Schools are being encouraged to develop localised teaching units now that national standards have been abolished. Simon Collins reports in the third of a five-part series.
Almost 200 years after his ancestral tribe was almost wiped out, Savea Saua knew little about his heritage until he studied history at Otamatea High School.
In 1825, about 1000 of Saua's Ngāti Whātua forebears gathered near the Otamatea inlet of the Kaipara Harbour to face an invading force led by the Ngāpuhi chief Hongi Hika in what became known as the Battle of Te-Ika-a-Ranganui.
At first the defenders prevailed, killing several of the smaller invading force of perhaps 300-400 men, and forcing them to retreat.
But then Hongi Hika arrived with guns which he had acquired on a visit to England, giving him a huge advantage. Hundreds of Ngāti Whātua were killed and the historian S Percy Smith wrote in 1910 that the Waimako Stream "is said to have run red with blood".
The historic Kakaraea Church at Otamatea Marae now stands on a site where the last Ngāti Whātua in the area were cooked and eaten.
"My ancestors were pushed as far as the Waikato, and that's why we have Ngāti Whātua descendants who relate at Ngāti Whātua ki Waikato, because that's as far back as they can go," says Saua, who is now 20.
"A lot of people in my generation and a few generations before it were not having a sense of belonging because it was essentially taken away. People were not knowing where they came from.
"I have been standing and speaking [on marae] since I was about 12 because I didn't have elders who spoke Māori. It stems all the way back to them not being there, because essentially they were pushed away."
History teacher Arina Bosch, who is also descended from the Ngāti Whātua hapū Te Uri o Hau, says no one was learning about this history when she arrived at the high school six years ago even though the battle was "the pivotal event in this area", causing Ngāti Whātua to welcome British settlers as a defence against Ngāpuhi.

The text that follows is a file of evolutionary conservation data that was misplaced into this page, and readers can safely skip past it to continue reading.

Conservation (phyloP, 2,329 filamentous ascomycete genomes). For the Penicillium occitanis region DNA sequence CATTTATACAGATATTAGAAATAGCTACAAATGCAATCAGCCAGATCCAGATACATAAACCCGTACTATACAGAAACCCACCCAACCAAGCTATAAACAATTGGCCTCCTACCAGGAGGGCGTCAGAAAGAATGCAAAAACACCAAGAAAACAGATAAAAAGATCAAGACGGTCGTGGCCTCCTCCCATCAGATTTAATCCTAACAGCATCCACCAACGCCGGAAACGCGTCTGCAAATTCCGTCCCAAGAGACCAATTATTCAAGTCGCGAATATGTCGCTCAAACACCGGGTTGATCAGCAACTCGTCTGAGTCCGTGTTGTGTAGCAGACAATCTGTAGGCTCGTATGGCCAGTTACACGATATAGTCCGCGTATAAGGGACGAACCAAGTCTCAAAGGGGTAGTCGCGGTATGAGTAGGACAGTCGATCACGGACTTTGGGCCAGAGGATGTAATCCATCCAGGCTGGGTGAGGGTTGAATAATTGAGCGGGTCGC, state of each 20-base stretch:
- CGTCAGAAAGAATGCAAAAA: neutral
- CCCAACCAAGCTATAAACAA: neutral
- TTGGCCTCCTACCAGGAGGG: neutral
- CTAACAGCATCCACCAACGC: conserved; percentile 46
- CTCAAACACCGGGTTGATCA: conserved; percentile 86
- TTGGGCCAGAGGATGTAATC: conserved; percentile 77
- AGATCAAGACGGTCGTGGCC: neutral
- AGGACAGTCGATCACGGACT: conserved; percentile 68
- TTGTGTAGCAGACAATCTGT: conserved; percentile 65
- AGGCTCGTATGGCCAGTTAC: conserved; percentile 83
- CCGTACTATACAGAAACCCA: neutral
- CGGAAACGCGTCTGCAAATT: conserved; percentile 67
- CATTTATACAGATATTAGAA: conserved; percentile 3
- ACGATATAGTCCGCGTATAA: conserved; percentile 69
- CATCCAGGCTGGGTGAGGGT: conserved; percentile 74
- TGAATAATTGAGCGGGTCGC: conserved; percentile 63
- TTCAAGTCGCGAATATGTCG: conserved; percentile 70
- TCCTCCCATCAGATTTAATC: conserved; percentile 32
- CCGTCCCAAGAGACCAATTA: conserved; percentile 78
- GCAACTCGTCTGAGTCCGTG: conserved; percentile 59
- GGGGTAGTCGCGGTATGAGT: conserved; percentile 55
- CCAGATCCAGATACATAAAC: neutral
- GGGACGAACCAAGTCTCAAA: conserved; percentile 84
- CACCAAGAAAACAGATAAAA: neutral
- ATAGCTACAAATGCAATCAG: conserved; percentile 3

"There was nothing even New Zealand-focused, let alone local-focused," she says.
Although Bosch did a master's degree on England's Tudors and Stuarts and believes that students need to learn widely to be "citizens of the world", she believes their own local history needs to give them a place to stand.
"I didn't want to spend the next 20 years teaching kids about Henry the Eighth," she says.
But introducing students to their own history was not easy.
"You can't just hit the books," she says. Although Percy Smith wrote a chapter on Te-Ika-a-Ranganui, he wrote from a British perspective and his sources were limited.
Hazel Kaio, a kuia of Otamatea Marae, says: "A lot of our history you can't get from books, you have to have that ongoing relationship."
Bosch took it slowly.
"I didn't teach this topic in my first three years at the school. I thought there was a real time of listening," she says.
She went on a history trail organised by the marae, consulted with a local Māori historian Roi McCabe, and invited Ngāti Whātua speakers to the school.
Finally, when she started teaching about Te-Ika-a-Ranganui in 2016, she brought Saua and his classmates to stay on the marae so they could hear the history directly from people who had kept it alive in oral traditions.
Saua, who has a Ngāti Whātua mother and a Niuean father, says the girls in the group learnt to karanga, calling in response to the call from the marae as they entered.
"It was great," he says. "I love inculcating the culture. It was a good learning experience, not only for myself but for the whole group."